Nearly half of Israeli Jews believe that Palestinians with Israeli citizenship should be "expelled or transferred" from Israel, according to an authoritative survey published Tuesday.
The Pew Research Center said its survey found evidence of "deep divisions -- not only between Israeli Jews and the country's Arab minority, but also among the religious subgroups that make up Israeli Jewry."
The US fact tank based its findings on 5,601 face-to-face interviews with Israelis conducted between October 2014 and May 2015 -- before the most recent surge in violence began late last year.
The survey found that 48 percent of Israeli Jews agree -- including 21 percent strongly -- that Palestinian citizens of Israel ought to be expelled or transferred from Israel.
Only 46 percent of Israeli Jews disagreed with the position, among them only 17 percent expressing strong opposition.
The research center found that religious Israeli Jews were more likely to favor the expulsion of Palestinians -- including 71 percent of modern Orthodox Jews -- whereas a majority of self-described secular Israeli Jews were opposed to the idea.
However, even among secular Jews, more than a third, or 36 percent, backed the position, which would be illegal under international law.
Among Israel's settler population -- those living in Jewish-only settlements across the occupied Palestinian territory -- 47 percent believe Palestinians ought to be expelled or transferred, with 27 percent strongly backing the position.
However, it was not clear from the survey whether the settlers understood Israel to include the occupied Palestinian territory, where they live in violation of international law. Separately, the survey found that 65 percent of settlers believe the settlements "help Israel’s security."
'Toxic' political discourse
"This reflects a trend we have seen in the last 10 to 15 years," said Thabet Abu Ras, co-director at the Abraham Fund, which works to promote coexistence among Israel's Jewish and Palestinian citizens. "The political discourse is becoming toxic."
He said the survey was a reflection of an Israeli government that, rather than taking action against racism, had actively encouraged it, "using incitement for political gain."
He said the "overwhelming majority" of Palestinian citizens of Israel wanted to be better integrated into the Israeli state, but in recent years, the situation had only gone from bad to worse. "We, the Arab citizens, are very worried," he said.
The Pew Research Center's findings revealed other markers of deep divisions across Israeli society, with an overwhelming 79 percent of Israeli Jews agreeing that "Jews deserve preferential treatment in Israel," and 85 percent of West Bank settlers taking that position.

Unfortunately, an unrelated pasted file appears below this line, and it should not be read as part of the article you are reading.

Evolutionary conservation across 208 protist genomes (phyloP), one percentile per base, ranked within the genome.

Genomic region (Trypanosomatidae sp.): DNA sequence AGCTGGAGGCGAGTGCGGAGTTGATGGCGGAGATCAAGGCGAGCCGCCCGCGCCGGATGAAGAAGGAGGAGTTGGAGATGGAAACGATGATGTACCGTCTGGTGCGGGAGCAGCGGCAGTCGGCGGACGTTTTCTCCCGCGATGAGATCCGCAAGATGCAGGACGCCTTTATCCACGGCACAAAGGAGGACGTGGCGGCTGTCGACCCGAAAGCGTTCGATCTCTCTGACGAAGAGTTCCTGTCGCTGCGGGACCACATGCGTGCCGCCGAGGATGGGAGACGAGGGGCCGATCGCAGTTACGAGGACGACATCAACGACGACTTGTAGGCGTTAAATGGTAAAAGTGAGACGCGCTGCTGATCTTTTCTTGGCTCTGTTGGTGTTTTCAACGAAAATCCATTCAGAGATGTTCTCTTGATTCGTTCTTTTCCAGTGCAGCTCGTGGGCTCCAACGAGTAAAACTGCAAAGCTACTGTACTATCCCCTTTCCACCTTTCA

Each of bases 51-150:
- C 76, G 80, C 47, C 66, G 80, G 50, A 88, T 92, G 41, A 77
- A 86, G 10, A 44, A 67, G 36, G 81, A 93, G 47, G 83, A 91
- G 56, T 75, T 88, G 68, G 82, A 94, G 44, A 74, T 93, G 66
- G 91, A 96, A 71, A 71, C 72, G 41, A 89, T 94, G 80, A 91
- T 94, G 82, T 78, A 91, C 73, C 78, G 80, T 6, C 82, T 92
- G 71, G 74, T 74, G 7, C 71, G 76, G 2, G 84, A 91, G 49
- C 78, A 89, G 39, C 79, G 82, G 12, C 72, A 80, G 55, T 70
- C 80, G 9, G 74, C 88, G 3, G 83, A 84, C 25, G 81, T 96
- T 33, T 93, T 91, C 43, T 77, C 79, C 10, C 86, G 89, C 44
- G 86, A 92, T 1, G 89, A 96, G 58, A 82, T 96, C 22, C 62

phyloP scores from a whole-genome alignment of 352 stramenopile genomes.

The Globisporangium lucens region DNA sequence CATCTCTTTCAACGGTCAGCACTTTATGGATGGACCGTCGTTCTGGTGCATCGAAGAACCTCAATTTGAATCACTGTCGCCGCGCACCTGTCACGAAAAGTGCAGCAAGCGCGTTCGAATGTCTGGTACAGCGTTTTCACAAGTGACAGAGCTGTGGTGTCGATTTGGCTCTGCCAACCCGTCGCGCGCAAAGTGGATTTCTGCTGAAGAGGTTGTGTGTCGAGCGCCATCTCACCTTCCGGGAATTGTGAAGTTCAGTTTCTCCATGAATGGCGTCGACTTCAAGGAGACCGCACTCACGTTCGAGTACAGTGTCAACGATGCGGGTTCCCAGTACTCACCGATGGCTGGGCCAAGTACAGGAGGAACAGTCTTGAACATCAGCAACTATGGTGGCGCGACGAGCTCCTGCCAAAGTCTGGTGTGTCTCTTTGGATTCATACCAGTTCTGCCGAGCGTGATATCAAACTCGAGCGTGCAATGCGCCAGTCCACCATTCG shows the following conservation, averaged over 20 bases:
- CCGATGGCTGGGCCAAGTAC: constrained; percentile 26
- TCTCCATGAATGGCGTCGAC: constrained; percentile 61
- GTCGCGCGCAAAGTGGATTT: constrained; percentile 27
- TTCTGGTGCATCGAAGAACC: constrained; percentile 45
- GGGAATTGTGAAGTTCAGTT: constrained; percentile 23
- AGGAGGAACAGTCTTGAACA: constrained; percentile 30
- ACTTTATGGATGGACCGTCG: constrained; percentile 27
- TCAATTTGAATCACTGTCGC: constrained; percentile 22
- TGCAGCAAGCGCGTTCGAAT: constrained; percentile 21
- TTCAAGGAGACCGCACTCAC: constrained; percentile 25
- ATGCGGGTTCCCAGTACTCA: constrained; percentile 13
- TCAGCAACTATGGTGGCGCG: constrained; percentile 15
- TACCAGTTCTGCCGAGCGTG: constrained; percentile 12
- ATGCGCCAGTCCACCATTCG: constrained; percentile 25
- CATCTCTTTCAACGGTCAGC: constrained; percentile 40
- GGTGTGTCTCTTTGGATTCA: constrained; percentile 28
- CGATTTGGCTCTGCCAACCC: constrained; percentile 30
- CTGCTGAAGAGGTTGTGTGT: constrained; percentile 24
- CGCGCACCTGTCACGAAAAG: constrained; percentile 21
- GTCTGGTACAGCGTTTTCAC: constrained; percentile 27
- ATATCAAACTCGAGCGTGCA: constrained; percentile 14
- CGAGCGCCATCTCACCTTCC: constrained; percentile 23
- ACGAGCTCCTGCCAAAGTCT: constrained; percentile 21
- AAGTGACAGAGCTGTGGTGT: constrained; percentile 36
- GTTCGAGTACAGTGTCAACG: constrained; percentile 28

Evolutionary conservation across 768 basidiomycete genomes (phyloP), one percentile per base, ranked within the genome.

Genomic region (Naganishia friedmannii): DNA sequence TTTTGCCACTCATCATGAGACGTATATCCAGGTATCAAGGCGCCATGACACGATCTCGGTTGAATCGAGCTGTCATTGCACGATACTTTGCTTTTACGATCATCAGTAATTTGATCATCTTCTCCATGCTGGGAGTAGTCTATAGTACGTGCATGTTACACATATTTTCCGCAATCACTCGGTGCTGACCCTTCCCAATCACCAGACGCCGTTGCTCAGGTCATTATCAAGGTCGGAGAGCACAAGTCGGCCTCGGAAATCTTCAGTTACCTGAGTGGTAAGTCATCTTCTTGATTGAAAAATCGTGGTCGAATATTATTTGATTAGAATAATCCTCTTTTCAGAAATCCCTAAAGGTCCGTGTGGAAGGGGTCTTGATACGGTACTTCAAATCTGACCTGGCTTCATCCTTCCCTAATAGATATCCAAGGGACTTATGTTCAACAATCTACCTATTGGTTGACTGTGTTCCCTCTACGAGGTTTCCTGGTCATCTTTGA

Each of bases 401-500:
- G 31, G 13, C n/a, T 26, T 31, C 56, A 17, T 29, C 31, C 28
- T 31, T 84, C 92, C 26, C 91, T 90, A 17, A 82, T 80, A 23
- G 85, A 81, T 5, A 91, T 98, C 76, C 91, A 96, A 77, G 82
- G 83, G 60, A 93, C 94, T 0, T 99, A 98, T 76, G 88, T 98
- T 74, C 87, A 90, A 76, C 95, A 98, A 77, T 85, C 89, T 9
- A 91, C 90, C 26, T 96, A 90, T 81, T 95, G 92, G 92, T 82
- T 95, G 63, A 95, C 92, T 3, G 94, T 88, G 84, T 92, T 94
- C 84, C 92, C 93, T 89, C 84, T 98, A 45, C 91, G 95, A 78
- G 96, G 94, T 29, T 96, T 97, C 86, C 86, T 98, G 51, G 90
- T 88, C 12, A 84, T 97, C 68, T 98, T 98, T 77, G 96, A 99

Perhaps unsurprisingly, a similar proportion of Palestinian citizens of Israel, 79 percent, believe "there is a lot of discrimination in Israeli society against Muslims," even when 74 percent of Israeli Jews said they did not see much discrimination.
The survey found that while a majority of Israel Jews, 76 percent, believe Israel can be both a democracy and a Jewish state, 64 percent of Palestinians, including Muslims, Christians and Druze, believe a Jewish state is "incompatible with the principles of democracy."
In yet another striking divergence of opinions, only 20 percent of Palestinians believe the Israeli government "is genuinely pursuing peace" in the occupied territory, while only 10 percent of Israeli Jews believe the "Palestinian leadership is sincerely seeking a peaceful settlement."
The survey also found significant divisions among Israeli Jews, with ultra-Orthodox Jews overwhelmingly believing that Jewish law ought to take precedence over democratic principles, while secular Jews believed democratic ideals should take priority.
The survey -- based on extensive interviews with 3,789 Jews, 871 Muslims, 468 Christians and 439 Druze -- was the latest evidence to emerge of a deeply fragmented nation, where positions have only hardened since a surge of violence in October last year.
"The solution is government action against racism," said Abu Ras, calling specifically for more inclusive messages and an emphasis on equality. "This is not what we are seeing."
By Killian Redden
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